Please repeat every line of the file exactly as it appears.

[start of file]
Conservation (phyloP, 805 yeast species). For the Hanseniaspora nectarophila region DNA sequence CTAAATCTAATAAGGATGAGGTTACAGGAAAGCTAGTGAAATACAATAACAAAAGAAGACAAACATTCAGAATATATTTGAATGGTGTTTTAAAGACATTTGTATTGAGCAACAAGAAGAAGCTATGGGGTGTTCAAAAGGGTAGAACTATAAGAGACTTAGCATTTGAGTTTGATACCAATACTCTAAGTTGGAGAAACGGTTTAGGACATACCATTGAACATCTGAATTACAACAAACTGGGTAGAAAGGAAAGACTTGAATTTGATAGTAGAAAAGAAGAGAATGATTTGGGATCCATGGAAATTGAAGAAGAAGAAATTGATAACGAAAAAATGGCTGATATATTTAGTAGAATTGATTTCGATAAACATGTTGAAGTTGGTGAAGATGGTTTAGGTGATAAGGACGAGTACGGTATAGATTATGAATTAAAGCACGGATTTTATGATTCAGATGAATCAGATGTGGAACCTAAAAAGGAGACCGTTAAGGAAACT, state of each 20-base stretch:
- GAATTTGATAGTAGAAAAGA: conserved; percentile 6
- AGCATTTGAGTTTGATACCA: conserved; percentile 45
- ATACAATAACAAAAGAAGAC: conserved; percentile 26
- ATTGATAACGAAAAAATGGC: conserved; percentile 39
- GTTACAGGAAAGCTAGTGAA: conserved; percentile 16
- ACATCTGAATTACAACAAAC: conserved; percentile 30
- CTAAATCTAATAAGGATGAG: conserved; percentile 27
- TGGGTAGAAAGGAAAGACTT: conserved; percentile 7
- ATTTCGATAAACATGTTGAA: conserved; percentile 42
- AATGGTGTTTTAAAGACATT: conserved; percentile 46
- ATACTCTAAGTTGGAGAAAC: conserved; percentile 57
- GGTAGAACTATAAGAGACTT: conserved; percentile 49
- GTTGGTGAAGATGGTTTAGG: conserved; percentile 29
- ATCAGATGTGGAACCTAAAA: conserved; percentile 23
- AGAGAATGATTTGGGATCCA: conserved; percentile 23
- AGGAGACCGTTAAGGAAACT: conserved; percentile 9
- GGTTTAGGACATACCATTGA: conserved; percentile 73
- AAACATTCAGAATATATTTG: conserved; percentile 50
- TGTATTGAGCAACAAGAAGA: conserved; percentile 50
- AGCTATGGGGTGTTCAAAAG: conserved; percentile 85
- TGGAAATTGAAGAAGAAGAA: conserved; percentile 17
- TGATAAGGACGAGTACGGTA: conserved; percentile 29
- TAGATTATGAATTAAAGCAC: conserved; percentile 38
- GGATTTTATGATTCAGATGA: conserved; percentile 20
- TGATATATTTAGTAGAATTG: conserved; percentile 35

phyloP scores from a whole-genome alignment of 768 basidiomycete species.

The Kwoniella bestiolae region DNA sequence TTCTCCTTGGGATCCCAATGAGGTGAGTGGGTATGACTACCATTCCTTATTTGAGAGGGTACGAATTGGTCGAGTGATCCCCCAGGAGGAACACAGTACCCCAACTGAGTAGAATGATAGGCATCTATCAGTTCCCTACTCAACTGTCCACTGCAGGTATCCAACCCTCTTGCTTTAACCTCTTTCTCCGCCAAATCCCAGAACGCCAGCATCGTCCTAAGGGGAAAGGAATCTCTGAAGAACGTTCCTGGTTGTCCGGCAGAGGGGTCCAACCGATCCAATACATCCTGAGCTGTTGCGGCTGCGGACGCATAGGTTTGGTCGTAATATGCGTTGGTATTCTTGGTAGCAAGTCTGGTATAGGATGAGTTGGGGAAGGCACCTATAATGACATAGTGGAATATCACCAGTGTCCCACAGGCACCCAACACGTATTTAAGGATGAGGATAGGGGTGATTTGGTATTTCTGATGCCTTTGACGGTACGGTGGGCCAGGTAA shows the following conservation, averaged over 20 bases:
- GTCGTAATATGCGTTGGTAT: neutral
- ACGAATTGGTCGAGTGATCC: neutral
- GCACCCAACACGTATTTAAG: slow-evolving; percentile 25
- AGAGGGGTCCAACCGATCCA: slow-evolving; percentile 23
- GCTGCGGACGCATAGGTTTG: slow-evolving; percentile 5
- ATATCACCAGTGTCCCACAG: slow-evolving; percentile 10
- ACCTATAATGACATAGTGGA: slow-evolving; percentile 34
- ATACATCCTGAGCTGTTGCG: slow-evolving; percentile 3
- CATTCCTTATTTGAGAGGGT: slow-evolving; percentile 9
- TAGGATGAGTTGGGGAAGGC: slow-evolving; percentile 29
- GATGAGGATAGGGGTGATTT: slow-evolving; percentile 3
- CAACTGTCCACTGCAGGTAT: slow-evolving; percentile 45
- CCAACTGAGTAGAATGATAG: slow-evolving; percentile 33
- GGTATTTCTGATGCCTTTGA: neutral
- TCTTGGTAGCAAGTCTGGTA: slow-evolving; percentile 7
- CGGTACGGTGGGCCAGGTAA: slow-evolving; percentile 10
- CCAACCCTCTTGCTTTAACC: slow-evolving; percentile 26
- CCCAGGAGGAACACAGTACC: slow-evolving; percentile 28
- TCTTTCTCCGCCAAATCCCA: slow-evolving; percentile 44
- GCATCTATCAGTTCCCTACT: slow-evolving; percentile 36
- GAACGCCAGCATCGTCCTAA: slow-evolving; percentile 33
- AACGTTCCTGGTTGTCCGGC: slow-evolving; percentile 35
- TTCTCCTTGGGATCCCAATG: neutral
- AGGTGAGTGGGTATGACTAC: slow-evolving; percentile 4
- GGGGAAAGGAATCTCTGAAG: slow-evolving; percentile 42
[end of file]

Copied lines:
Conservation (phyloP, 805 yeast species). For the Hanseniaspora nectarophila region DNA sequence CTAAATCTAATAAGGATGAGGTTACAGGAAAGCTAGTGAAATACAATAACAAAAGAAGACAAACATTCAGAATATATTTGAATGGTGTTTTAAAGACATTTGTATTGAGCAACAAGAAGAAGCTATGGGGTGTTCAAAAGGGTAGAACTATAAGAGACTTAGCATTTGAGTTTGATACCAATACTCTAAGTTGGAGAAACGGTTTAGGACATACCATTGAACATCTGAATTACAACAAACTGGGTAGAAAGGAAAGACTTGAATTTGATAGTAGAAAAGAAGAGAATGATTTGGGATCCATGGAAATTGAAGAAGAAGAAATTGATAACGAAAAAATGGCTGATATATTTAGTAGAATTGATTTCGATAAACATGTTGAAGTTGGTGAAGATGGTTTAGGTGATAAGGACGAGTACGGTATAGATTATGAATTAAAGCACGGATTTTATGATTCAGATGAATCAGATGTGGAACCTAAAAAGGAGACCGTTAAGGAAACT, state of each 20-base stretch:
- GAATTTGATAGTAGAAAAGA: conserved; percentile 6
- AGCATTTGAGTTTGATACCA: conserved; percentile 45
- ATACAATAACAAAAGAAGAC: conserved; percentile 26
- ATTGATAACGAAAAAATGGC: conserved; percentile 39
- GTTACAGGAAAGCTAGTGAA: conserved; percentile 16
- ACATCTGAATTACAACAAAC: conserved; percentile 30
- CTAAATCTAATAAGGATGAG: conserved; percentile 27
- TGGGTAGAAAGGAAAGACTT: conserved; percentile 7
- ATTTCGATAAACATGTTGAA: conserved; percentile 42
- AATGGTGTTTTAAAGACATT: conserved; percentile 46
- ATACTCTAAGTTGGAGAAAC: conserved; percentile 57
- GGTAGAACTATAAGAGACTT: conserved; percentile 49
- GTTGGTGAAGATGGTTTAGG: conserved; percentile 29
- ATCAGATGTGGAACCTAAAA: conserved; percentile 23
- AGAGAATGATTTGGGATCCA: conserved; percentile 23
- AGGAGACCGTTAAGGAAACT: conserved; percentile 9
- GGTTTAGGACATACCATTGA: conserved; percentile 73
- AAACATTCAGAATATATTTG: conserved; percentile 50
- TGTATTGAGCAACAAGAAGA: conserved; percentile 50
- AGCTATGGGGTGTTCAAAAG: conserved; percentile 85
- TGGAAATTGAAGAAGAAGAA: conserved; percentile 17
- TGATAAGGACGAGTACGGTA: conserved; percentile 29
- TAGATTATGAATTAAAGCAC: conserved; percentile 38
- GGATTTTATGATTCAGATGA: conserved; percentile 20
- TGATATATTTAGTAGAATTG: conserved; percentile 35

phyloP scores from a whole-genome alignment of 768 basidiomycete species.

The Kwoniella bestiolae region DNA sequence TTCTCCTTGGGATCCCAATGAGGTGAGTGGGTATGACTACCATTCCTTATTTGAGAGGGTACGAATTGGTCGAGTGATCCCCCAGGAGGAACACAGTACCCCAACTGAGTAGAATGATAGGCATCTATCAGTTCCCTACTCAACTGTCCACTGCAGGTATCCAACCCTCTTGCTTTAACCTCTTTCTCCGCCAAATCCCAGAACGCCAGCATCGTCCTAAGGGGAAAGGAATCTCTGAAGAACGTTCCTGGTTGTCCGGCAGAGGGGTCCAACCGATCCAATACATCCTGAGCTGTTGCGGCTGCGGACGCATAGGTTTGGTCGTAATATGCGTTGGTATTCTTGGTAGCAAGTCTGGTATAGGATGAGTTGGGGAAGGCACCTATAATGACATAGTGGAATATCACCAGTGTCCCACAGGCACCCAACACGTATTTAAGGATGAGGATAGGGGTGATTTGGTATTTCTGATGCCTTTGACGGTACGGTGGGCCAGGTAA shows the following conservation, averaged over 20 bases:
- GTCGTAATATGCGTTGGTAT: neutral
- ACGAATTGGTCGAGTGATCC: neutral
- GCACCCAACACGTATTTAAG: slow-evolving; percentile 25
- AGAGGGGTCCAACCGATCCA: slow-evolving; percentile 23
- GCTGCGGACGCATAGGTTTG: slow-evolving; percentile 5
- ATATCACCAGTGTCCCACAG: slow-evolving; percentile 10
- ACCTATAATGACATAGTGGA: slow-evolving; percentile 34
- ATACATCCTGAGCTGTTGCG: slow-evolving; percentile 3
- CATTCCTTATTTGAGAGGGT: slow-evolving; percentile 9
- TAGGATGAGTTGGGGAAGGC: slow-evolving; percentile 29
- GATGAGGATAGGGGTGATTT: slow-evolving; percentile 3
- CAACTGTCCACTGCAGGTAT: slow-evolving; percentile 45
- CCAACTGAGTAGAATGATAG: slow-evolving; percentile 33
- GGTATTTCTGATGCCTTTGA: neutral
- TCTTGGTAGCAAGTCTGGTA: slow-evolving; percentile 7
- CGGTACGGTGGGCCAGGTAA: slow-evolving; percentile 10
- CCAACCCTCTTGCTTTAACC: slow-evolving; percentile 26
- CCCAGGAGGAACACAGTACC: slow-evolving; percentile 28
- TCTTTCTCCGCCAAATCCCA: slow-evolving; percentile 44
- GCATCTATCAGTTCCCTACT: slow-evolving; percentile 36
- GAACGCCAGCATCGTCCTAA: slow-evolving; percentile 33
- AACGTTCCTGGTTGTCCGGC: slow-evolving; percentile 35
- TTCTCCTTGGGATCCCAATG: neutral
- AGGTGAGTGGGTATGACTAC: slow-evolving; percentile 4
- GGGGAAAGGAATCTCTGAAG: slow-evolving; percentile 42